THE ACROPOLIS THROUGH THE CENTURIES
The historic course of the city can be seen by the condition of which the monuments of the Acropolis were found throughout the centuries. In 267, the interior of the Parthenon was partially destroyed by a fire – to be repaired in 361-363 – most probably by the Emperor Julianus. The decrees of Theodosius the 2nd in 437 turned the monuments into Christian churches. In the 12th Century they became palaces, while much later in 1456, the Parthenon was deemed a Muslim mosque.
During the Ottoman domination, the Erechtheion was used as a harem and the Propylaea was utilized as an ammunition armory, which in fact caused an explosion in 1640 that damaged a section of the central building. Half a century later, in 1686, the Temple of Athena - Nike was demolished by the Ottoman Empire. A year later, in 1687, the Parthenon saw its greatest catastrophe. The Venetians, led by Admiral Francisco Morozini, bombed the Acropolis from Philopappou Hill during a siege on the Turks – whom had stored their gunpowder there. Up until that time, the structures were in good condition.
After the end of the Greek War if Independence in 1821, the New Greek GovernmentĘs first orders of business were to excavate, restore and conserve the monuments. In 1835, the first excavations began on the Sacred Rock of the Acropolis and, in the same year, L. Ross restored the Temple of Nike Aptera. The excavations, under the supervision of K. Pittakis, P. Kavvadias and G. Kawerau lasted until 1890. It has been documented that Mr. K. Pittakis carried out the first restoration works of the Parthenon, the Erechtheion, and the Propylaea during the period of 1830-1863.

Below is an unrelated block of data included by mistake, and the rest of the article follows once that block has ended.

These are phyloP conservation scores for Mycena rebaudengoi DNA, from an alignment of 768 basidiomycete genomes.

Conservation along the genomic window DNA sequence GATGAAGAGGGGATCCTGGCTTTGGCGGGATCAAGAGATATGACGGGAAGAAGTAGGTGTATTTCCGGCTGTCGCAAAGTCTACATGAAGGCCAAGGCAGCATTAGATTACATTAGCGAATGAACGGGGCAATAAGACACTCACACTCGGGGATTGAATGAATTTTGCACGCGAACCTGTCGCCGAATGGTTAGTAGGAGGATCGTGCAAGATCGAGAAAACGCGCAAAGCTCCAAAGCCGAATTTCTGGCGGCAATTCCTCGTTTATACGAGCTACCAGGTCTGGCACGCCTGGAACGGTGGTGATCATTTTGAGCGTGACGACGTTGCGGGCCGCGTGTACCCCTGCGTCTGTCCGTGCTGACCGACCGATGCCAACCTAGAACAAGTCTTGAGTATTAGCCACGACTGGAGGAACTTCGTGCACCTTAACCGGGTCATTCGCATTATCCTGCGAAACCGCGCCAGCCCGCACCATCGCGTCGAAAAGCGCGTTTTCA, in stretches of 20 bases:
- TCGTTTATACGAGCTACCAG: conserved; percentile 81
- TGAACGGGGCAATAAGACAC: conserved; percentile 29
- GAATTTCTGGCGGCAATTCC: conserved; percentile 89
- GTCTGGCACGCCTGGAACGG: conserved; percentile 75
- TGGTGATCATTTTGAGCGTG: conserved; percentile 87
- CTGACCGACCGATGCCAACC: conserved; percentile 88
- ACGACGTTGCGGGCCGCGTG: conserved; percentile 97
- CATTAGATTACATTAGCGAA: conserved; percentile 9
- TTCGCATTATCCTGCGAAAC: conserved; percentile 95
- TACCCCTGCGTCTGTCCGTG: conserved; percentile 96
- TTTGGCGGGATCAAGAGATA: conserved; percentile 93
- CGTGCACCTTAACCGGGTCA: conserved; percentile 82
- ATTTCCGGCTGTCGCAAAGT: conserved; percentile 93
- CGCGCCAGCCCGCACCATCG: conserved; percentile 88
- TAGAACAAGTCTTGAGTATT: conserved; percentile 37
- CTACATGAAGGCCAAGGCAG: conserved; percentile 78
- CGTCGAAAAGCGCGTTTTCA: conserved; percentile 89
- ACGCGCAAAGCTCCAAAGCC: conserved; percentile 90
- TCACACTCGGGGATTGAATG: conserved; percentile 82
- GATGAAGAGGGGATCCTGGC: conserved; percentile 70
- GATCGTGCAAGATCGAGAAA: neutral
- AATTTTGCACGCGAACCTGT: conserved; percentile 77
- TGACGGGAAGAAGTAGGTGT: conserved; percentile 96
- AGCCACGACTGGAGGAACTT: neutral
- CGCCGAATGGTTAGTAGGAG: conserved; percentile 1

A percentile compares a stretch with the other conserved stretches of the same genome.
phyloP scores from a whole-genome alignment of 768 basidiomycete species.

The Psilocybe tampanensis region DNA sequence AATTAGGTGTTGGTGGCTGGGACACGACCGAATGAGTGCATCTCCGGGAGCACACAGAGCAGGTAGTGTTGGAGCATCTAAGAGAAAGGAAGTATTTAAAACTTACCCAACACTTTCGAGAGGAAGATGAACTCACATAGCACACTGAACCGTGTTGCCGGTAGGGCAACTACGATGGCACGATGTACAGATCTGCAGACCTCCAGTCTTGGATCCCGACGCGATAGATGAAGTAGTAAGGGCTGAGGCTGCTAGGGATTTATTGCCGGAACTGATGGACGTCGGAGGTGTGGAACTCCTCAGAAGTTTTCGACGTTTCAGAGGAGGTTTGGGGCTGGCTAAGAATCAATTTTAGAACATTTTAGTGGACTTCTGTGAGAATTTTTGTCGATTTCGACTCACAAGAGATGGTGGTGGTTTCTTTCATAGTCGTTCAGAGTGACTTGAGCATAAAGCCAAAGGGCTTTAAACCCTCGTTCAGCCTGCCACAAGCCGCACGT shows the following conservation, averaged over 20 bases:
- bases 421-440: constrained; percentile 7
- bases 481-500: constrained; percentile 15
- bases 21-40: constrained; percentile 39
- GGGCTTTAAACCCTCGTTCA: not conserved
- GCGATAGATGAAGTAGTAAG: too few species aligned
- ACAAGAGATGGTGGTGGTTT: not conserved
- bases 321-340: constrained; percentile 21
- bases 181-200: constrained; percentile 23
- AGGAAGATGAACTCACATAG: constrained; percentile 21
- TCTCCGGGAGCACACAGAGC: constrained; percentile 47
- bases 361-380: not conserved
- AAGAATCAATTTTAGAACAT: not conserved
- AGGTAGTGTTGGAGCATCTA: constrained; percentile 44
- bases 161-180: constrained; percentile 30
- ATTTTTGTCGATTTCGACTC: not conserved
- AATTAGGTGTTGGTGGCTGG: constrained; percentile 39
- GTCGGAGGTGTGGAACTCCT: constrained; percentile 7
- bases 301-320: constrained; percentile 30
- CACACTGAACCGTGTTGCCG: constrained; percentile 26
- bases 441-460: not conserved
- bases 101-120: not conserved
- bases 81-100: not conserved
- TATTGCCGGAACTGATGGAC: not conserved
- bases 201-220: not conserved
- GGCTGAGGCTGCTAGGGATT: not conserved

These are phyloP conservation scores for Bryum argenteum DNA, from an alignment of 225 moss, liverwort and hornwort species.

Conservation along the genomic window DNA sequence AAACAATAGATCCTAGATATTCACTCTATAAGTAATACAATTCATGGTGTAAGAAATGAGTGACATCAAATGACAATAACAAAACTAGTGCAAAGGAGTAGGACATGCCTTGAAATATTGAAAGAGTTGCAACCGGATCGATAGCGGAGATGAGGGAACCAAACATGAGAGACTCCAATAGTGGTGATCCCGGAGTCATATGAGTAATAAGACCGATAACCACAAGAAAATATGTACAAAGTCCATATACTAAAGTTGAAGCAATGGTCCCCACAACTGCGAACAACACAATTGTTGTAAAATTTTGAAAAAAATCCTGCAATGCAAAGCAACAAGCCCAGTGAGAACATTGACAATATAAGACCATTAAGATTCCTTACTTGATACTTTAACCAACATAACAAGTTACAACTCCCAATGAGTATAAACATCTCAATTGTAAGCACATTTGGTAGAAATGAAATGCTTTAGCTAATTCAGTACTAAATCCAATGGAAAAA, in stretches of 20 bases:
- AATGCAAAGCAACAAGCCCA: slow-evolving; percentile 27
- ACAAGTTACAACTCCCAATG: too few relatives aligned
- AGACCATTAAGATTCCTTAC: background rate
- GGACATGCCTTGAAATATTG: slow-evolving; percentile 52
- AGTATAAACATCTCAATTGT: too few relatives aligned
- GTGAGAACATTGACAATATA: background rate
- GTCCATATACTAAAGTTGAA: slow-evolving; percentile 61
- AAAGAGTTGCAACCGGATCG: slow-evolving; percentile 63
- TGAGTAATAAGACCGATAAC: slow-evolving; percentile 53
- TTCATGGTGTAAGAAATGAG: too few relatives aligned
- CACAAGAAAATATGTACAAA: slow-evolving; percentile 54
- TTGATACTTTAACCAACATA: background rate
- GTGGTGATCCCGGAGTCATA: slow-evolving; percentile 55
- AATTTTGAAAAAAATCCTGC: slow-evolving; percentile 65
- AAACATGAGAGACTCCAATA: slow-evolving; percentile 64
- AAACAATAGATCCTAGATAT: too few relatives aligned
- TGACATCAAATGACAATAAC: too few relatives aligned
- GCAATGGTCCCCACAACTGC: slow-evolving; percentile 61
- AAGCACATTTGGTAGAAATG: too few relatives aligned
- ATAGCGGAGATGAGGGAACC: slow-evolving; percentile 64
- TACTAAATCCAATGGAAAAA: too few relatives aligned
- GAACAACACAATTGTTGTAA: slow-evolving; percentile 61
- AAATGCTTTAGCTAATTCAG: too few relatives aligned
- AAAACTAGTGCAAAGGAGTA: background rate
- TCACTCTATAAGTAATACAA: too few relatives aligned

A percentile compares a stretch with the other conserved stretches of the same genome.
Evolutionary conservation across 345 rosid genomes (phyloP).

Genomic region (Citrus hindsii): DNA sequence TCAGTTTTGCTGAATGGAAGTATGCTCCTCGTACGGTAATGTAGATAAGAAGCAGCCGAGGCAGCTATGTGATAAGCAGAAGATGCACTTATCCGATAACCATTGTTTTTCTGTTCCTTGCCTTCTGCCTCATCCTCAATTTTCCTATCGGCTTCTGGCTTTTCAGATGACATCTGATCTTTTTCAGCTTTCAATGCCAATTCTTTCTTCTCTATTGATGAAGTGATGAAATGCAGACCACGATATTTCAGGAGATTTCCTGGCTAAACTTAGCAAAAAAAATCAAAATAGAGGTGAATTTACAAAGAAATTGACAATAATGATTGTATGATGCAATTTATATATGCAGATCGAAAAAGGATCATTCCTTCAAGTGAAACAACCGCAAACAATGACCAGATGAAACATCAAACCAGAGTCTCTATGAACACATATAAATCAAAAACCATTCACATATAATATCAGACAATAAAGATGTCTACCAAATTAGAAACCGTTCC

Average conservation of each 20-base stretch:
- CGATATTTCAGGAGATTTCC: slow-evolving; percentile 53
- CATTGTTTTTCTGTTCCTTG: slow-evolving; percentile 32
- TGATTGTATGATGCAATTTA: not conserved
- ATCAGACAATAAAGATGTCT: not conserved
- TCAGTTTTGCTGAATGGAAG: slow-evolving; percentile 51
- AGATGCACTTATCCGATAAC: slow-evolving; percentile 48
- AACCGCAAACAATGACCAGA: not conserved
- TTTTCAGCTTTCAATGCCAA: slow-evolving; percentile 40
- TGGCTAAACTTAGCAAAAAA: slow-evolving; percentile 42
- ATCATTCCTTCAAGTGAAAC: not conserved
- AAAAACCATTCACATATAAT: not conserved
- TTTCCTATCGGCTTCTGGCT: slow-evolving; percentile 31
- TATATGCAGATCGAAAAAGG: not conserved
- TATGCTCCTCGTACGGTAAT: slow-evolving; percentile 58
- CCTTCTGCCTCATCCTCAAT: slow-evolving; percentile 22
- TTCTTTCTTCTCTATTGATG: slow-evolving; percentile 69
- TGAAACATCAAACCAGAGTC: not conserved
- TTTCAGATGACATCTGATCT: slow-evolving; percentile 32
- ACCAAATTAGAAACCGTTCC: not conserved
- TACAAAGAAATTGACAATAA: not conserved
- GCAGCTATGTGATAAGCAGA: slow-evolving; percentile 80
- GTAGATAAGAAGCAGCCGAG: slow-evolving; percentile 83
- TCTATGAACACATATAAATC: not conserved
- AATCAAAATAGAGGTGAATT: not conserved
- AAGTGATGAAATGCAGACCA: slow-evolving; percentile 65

From 1898 until 1939, the restorative programs of N. Balanou were carried out, while from 1975 until present time, the Committee of Preservation of the Monuments of the Acropolis have been charged with the restoration and care of the monuments. Their main enemies are, of course, the atmospheric pollution and acid rain of the Attica sky.
Acropolis and Parthenon (Archaeological Area)
10555 Athens (Greece)
Tel. +30 210 - 3214172
HOW TO GET THERE
BY ATHENS METRO: 2 (Red Line), Station "Akropolis"
BY BUS: 024, 040, 057, 103, 106, 108, 111, 126, 134, 135, 136, 137, 155, 206, 208, 227, 230, 237, 856, A2, A3, A4, B2, B3, B4, E2, E22
TROLLEY: 1, 5, 15
BY FOOT: From Syntagma Square, follow Filellinon Street to Vasilissis Amalias Avenue, until you meet the walkway of Dionysiou Aeropagitou. Follow it all the way up and you will see the Acropolis on your right hand side.
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